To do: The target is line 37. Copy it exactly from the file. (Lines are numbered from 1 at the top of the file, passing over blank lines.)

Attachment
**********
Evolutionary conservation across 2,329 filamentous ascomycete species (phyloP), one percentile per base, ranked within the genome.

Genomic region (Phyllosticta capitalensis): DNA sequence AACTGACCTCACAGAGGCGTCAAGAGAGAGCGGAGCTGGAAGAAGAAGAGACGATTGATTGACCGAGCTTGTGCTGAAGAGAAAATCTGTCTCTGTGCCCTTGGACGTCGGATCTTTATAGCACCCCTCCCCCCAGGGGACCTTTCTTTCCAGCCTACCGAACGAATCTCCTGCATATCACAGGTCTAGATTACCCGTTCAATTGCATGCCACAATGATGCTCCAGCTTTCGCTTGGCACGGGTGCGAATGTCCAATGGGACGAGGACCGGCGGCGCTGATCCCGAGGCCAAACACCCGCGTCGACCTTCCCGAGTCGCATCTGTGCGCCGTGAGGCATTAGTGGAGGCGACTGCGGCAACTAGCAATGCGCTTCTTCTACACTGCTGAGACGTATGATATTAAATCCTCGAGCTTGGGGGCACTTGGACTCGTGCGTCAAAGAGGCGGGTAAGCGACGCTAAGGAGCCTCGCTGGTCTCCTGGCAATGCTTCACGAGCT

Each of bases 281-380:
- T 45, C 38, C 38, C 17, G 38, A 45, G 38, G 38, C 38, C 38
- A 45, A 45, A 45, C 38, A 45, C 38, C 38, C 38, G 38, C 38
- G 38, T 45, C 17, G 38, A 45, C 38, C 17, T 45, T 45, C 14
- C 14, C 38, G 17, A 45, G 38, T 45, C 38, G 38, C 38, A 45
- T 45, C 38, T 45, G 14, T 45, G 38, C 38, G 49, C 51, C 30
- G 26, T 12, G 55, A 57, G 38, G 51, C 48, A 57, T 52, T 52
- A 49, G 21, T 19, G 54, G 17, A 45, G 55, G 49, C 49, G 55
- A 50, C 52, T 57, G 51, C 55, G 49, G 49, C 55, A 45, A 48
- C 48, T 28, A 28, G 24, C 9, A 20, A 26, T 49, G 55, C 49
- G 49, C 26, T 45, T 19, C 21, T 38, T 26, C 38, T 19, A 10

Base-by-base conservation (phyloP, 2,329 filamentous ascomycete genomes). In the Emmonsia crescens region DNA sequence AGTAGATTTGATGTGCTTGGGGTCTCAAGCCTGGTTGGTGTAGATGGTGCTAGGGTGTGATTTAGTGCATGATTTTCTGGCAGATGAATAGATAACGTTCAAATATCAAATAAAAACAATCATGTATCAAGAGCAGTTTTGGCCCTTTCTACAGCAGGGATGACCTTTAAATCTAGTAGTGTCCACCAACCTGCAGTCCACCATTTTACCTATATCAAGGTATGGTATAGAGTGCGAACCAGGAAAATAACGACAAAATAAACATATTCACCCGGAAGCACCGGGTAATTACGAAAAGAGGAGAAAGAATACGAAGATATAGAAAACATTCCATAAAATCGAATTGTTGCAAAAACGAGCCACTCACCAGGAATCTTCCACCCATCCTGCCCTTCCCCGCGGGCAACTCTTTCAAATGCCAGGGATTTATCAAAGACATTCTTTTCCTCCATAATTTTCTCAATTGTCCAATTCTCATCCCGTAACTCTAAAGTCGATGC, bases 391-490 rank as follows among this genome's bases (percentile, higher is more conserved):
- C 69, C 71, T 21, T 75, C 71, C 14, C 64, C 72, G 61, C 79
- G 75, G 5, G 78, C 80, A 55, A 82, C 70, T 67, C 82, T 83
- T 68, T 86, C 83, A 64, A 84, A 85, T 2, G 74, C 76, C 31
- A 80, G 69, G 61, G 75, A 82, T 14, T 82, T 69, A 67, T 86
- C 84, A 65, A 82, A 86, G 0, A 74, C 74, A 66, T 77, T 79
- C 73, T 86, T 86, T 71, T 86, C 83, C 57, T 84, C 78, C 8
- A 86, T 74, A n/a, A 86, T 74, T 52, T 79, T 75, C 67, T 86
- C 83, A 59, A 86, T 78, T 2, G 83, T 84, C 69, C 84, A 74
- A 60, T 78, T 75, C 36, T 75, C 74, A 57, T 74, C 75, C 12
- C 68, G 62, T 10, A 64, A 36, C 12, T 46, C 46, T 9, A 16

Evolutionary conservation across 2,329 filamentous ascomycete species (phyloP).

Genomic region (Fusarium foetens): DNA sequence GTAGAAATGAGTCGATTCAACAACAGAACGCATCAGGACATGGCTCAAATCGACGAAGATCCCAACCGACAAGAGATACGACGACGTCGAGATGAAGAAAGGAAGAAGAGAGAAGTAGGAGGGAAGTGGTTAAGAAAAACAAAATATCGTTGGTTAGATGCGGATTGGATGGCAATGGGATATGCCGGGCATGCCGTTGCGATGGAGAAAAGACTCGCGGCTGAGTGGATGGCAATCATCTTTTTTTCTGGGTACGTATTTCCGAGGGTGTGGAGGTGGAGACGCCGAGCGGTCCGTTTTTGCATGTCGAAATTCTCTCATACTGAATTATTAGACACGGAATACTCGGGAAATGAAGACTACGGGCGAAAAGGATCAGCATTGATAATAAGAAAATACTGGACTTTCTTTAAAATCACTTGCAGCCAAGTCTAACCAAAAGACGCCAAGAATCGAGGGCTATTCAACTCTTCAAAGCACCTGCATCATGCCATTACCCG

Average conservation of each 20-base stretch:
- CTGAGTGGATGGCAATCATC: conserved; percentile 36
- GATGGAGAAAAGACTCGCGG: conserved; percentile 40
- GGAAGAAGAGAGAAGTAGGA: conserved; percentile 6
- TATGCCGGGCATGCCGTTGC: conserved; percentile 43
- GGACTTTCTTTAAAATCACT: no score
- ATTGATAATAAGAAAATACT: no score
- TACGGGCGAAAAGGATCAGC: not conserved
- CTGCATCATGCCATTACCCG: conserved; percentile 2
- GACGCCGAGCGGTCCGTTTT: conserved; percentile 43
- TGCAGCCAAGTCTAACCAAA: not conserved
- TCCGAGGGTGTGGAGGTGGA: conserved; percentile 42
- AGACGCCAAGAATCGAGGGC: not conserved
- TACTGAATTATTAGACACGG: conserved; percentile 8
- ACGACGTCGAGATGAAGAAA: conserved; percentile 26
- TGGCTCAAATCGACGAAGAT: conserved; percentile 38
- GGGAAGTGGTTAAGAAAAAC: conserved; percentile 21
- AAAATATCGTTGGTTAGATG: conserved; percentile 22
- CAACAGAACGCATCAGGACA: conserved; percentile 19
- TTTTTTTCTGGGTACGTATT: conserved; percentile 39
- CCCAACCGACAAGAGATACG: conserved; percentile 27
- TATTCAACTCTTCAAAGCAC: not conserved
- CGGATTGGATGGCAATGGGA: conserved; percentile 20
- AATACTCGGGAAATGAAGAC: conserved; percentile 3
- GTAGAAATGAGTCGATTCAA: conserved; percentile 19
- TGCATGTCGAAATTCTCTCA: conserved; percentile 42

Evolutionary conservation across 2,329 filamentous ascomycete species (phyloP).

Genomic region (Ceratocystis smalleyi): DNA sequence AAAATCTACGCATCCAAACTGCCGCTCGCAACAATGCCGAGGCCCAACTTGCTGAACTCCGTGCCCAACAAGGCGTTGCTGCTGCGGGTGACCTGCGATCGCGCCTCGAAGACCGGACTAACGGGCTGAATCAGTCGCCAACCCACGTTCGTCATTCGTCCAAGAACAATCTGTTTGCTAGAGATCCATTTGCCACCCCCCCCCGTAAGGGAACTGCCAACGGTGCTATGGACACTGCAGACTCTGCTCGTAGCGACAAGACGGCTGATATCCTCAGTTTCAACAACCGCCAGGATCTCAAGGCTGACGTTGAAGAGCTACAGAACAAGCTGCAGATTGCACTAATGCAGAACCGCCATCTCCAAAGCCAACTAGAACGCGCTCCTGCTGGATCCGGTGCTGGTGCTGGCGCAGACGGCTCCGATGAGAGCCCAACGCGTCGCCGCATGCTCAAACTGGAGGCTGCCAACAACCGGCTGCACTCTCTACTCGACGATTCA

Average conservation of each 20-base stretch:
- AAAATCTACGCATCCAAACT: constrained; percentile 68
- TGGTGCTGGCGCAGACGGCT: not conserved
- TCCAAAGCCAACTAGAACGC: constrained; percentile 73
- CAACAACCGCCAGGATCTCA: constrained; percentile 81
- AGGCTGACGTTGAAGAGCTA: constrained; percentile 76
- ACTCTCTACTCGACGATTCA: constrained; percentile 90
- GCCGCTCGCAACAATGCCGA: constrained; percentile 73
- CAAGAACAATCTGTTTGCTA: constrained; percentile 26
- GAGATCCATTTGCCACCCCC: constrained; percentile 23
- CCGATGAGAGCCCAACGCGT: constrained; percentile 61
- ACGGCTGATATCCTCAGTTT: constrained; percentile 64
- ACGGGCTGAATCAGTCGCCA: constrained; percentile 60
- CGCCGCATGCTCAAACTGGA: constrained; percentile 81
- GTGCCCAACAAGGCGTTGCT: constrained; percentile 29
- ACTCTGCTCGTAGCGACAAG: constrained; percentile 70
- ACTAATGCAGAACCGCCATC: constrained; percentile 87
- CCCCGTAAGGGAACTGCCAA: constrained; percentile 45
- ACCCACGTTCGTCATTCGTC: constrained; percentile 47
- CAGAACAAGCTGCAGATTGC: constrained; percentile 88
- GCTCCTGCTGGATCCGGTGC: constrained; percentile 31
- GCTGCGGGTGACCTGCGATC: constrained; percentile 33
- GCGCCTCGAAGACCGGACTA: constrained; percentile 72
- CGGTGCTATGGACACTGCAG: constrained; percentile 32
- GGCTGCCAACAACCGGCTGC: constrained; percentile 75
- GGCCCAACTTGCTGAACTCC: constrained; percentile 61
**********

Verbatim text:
- TGCAGCCAAGTCTAACCAAA: not conserved